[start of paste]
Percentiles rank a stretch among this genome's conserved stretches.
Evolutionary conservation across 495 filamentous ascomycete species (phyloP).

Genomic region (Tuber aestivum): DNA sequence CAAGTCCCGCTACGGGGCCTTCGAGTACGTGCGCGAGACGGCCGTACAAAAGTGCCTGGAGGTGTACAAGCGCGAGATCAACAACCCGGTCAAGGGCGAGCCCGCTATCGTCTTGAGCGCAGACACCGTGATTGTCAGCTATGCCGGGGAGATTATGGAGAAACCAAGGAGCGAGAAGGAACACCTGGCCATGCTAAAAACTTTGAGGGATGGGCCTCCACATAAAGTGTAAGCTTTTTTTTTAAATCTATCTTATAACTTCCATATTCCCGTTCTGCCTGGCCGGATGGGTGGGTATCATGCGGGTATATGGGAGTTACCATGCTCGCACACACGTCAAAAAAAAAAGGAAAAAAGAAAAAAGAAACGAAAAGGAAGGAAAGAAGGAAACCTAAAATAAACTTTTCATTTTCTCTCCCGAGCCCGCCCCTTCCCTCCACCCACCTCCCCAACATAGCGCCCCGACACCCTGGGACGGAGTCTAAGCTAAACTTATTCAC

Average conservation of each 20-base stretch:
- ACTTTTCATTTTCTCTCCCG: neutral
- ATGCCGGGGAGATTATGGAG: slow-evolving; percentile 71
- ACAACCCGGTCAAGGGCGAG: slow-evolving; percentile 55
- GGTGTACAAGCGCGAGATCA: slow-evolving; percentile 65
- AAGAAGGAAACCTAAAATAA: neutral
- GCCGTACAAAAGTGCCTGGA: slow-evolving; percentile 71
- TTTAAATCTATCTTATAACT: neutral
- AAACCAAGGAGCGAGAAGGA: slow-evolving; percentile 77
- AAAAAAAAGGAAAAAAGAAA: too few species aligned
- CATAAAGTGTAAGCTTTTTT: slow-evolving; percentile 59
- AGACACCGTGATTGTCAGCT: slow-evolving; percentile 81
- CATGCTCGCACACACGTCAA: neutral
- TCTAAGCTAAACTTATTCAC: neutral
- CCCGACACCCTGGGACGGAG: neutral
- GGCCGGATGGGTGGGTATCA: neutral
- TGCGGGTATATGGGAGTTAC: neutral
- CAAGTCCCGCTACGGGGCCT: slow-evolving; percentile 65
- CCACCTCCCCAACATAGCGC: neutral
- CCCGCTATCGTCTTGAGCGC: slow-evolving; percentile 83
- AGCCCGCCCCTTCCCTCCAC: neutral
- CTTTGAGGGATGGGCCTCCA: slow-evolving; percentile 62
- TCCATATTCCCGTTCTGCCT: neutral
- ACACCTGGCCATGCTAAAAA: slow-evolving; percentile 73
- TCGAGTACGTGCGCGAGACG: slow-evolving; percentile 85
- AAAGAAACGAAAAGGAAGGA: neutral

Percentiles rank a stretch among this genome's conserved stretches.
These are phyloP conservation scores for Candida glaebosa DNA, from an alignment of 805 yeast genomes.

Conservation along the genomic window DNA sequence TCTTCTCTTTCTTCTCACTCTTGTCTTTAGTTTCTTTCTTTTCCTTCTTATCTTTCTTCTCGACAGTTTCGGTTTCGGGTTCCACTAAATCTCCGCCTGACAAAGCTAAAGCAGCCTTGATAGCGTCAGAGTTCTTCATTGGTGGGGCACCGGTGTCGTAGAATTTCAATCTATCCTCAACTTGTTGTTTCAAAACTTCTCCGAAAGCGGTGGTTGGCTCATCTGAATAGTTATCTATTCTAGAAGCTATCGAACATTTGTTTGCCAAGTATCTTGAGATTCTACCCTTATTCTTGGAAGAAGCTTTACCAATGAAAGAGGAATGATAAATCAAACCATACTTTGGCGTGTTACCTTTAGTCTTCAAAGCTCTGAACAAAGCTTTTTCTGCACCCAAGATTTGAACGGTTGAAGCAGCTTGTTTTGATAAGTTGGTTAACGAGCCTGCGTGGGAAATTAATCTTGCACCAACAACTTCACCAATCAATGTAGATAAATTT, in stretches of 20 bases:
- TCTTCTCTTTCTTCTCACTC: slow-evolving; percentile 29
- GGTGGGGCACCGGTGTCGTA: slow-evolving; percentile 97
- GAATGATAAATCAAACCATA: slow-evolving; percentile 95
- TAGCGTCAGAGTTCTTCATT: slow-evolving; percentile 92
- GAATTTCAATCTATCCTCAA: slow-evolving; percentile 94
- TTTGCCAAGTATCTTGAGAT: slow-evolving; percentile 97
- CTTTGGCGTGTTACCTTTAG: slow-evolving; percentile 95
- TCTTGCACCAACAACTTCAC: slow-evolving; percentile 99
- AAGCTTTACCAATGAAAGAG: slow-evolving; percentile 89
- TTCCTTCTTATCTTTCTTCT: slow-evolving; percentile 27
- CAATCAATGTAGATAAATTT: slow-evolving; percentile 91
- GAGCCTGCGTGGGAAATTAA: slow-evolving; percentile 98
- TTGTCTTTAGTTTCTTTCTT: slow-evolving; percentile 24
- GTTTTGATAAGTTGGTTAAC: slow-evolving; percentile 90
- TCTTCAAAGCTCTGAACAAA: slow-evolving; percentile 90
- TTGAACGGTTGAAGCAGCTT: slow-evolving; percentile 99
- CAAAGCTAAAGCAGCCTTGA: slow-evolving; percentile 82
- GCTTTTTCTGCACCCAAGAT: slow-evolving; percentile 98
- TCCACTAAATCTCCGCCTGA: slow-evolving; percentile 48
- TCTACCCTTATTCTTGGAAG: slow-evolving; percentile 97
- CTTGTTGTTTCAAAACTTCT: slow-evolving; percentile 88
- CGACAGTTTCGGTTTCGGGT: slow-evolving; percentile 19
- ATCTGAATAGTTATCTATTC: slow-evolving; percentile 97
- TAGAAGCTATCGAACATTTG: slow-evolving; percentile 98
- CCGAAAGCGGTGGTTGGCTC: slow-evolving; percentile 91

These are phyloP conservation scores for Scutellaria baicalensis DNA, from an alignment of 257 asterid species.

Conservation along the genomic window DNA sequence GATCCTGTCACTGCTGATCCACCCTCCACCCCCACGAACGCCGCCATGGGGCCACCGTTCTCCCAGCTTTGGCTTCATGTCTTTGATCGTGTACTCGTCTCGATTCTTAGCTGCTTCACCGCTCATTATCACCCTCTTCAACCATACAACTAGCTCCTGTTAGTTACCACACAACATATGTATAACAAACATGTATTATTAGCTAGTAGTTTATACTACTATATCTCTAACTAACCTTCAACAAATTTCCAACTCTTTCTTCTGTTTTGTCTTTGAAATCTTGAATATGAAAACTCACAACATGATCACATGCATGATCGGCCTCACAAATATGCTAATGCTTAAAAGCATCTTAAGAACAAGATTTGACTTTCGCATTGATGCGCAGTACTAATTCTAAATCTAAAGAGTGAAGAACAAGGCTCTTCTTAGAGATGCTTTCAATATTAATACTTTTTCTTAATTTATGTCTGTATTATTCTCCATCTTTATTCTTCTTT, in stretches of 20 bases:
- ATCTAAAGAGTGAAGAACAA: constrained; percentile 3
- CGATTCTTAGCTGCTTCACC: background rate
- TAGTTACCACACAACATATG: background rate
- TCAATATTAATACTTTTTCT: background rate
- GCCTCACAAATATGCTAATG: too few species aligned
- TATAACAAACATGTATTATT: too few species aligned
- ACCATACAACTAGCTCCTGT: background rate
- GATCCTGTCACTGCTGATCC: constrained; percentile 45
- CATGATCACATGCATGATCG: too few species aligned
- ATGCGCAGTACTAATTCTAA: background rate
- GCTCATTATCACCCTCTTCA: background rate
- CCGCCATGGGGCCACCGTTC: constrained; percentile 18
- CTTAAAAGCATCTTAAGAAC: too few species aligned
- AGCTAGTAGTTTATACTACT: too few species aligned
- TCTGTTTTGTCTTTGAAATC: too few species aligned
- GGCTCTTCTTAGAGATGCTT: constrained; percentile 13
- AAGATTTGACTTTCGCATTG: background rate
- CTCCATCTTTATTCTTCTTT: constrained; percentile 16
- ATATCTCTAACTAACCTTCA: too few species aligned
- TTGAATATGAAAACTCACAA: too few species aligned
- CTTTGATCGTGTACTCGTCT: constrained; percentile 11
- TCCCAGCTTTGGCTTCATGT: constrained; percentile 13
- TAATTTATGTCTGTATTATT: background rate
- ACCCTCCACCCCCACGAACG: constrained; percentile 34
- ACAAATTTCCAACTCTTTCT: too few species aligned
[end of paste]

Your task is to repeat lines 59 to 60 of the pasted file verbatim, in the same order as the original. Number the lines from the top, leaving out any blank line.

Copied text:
Conservation along the genomic window DNA sequence GATCCTGTCACTGCTGATCCACCCTCCACCCCCACGAACGCCGCCATGGGGCCACCGTTCTCCCAGCTTTGGCTTCATGTCTTTGATCGTGTACTCGTCTCGATTCTTAGCTGCTTCACCGCTCATTATCACCCTCTTCAACCATACAACTAGCTCCTGTTAGTTACCACACAACATATGTATAACAAACATGTATTATTAGCTAGTAGTTTATACTACTATATCTCTAACTAACCTTCAACAAATTTCCAACTCTTTCTTCTGTTTTGTCTTTGAAATCTTGAATATGAAAACTCACAACATGATCACATGCATGATCGGCCTCACAAATATGCTAATGCTTAAAAGCATCTTAAGAACAAGATTTGACTTTCGCATTGATGCGCAGTACTAATTCTAAATCTAAAGAGTGAAGAACAAGGCTCTTCTTAGAGATGCTTTCAATATTAATACTTTTTCTTAATTTATGTCTGTATTATTCTCCATCTTTATTCTTCTTT, in stretches of 20 bases:
- ATCTAAAGAGTGAAGAACAA: constrained; percentile 3